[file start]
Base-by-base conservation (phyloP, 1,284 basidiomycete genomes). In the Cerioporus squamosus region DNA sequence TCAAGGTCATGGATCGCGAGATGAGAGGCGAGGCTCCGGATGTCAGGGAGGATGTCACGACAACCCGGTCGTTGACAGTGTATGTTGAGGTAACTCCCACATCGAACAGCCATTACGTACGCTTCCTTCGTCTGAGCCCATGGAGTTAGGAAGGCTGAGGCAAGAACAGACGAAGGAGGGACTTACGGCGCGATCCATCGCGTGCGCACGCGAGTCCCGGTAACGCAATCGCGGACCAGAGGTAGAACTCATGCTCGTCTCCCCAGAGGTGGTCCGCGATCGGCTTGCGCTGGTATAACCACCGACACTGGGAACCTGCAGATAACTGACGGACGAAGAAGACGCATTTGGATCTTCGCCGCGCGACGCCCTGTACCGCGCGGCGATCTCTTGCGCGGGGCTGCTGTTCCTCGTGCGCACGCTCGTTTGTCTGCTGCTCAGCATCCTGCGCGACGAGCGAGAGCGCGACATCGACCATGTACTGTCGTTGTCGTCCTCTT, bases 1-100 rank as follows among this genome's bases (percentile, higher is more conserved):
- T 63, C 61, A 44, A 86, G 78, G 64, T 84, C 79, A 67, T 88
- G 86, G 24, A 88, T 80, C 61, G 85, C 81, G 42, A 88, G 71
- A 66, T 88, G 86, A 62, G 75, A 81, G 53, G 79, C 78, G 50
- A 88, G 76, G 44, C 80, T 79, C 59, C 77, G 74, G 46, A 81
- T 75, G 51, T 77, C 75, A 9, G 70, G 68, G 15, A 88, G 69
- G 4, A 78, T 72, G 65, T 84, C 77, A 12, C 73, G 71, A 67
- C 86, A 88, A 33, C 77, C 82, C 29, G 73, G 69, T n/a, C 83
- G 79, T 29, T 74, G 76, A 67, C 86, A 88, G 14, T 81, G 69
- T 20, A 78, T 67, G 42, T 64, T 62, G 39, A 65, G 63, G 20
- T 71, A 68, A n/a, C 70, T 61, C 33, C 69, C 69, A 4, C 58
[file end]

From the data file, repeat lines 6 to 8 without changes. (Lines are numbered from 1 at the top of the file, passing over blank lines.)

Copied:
- T 75, G 51, T 77, C 75, A 9, G 70, G 68, G 15, A 88, G 69
- G 4, A 78, T 72, G 65, T 84, C 77, A 12, C 73, G 71, A 67
- C 86, A 88, A 33, C 77, C 82, C 29, G 73, G 69, T n/a, C 83